Wing span: 32 feet
Length: 26 feet
Engine size: 35 hp
No of cylinders: 8
Although the Wright Brothers were the first people to fly (1903) it
was several years before a British attempt took place. The exploits of
the Wright Brothers fascinated the young Harry Ferguson and during
subsequent years he visited many air shows and exhibitions. Two he
attended were Rheims and Blackpool where he took measurements from the
aircraft there. On his return to Belfast he persuaded his brother Joe
that it would be good for their garage business to build and fly planes.
Throughout 1909 construction took place, with various changes and
improvements being made as work progressed, one being the replacement of
the original Green engine by an eight cylinder, air cooled 35hp JAP
The day of the first flight attempt arrived and with wings detached and
the tail resting in the back of a car the aircraft was towed through the
Belfast streets up to Hillsborough Park. First efforts to get off the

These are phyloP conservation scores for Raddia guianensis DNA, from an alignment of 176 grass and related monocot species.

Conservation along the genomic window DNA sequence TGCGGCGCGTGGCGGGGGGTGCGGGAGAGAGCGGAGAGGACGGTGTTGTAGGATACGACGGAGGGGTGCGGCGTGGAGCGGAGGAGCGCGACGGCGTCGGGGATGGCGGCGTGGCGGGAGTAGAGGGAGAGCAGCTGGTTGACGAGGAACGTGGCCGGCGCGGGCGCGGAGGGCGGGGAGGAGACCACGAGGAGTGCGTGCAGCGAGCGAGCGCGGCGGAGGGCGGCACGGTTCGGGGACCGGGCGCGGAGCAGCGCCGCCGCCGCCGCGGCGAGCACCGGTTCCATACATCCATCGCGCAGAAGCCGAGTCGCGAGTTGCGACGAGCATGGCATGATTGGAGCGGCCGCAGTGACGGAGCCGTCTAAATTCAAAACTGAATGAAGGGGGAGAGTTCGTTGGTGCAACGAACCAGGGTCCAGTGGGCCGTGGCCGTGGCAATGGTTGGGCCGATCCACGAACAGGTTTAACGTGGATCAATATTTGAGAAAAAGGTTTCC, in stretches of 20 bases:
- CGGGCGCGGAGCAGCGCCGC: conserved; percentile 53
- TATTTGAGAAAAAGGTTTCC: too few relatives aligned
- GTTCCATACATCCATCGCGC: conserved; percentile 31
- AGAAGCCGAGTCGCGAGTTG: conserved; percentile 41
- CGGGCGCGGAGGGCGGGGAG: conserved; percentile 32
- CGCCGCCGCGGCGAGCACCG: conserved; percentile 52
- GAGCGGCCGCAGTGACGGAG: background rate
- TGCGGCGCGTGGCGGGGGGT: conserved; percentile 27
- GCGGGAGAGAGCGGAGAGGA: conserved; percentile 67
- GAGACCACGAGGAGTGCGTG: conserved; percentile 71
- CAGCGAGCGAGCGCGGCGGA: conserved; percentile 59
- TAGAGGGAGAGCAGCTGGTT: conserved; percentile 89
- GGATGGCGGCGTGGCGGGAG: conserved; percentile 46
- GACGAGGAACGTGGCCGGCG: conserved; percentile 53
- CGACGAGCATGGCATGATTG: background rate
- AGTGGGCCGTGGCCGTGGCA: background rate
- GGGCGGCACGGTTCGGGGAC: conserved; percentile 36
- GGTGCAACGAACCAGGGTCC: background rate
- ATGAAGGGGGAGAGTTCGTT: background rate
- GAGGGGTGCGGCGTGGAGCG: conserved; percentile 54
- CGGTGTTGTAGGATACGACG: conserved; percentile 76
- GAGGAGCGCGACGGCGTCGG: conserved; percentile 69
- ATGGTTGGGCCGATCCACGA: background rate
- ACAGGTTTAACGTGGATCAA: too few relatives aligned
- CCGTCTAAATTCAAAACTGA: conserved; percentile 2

ground failed due to propeller trouble. It was replaced but again this
and bad weather prevented attempts for nearly a week.
Finally, on the 31 December 1909 Ferguson was ready to go. A reporter
from the Belfast Telegraph described the scene:
roar of the eight cylinders was like the sound of a Gatling gun in
action. The machine was set against the wind, and all force being
developed the splendid pull of the new propeller swept the big aeroplane
along as Mr Ferguson advanced the lever. Presently, at the movement of
the pedal, the aeroplane rose into the air at a height from nine to
twelve feet, amidst the heavy cheers of the onlookers. The poise of the
machine was perfect and Mr Ferguson made a splendid flight of 130 yards.
Although fierce gusts of wind made the machine wobble a little twice the
navigator steadied her by bringing her head to wind, successful initial
flight that has ever been attempted upon an aeroplane.
Harry Ferguson had thus made the first flight in Ireland and was the
first Briton to build and fly his own aeroplane.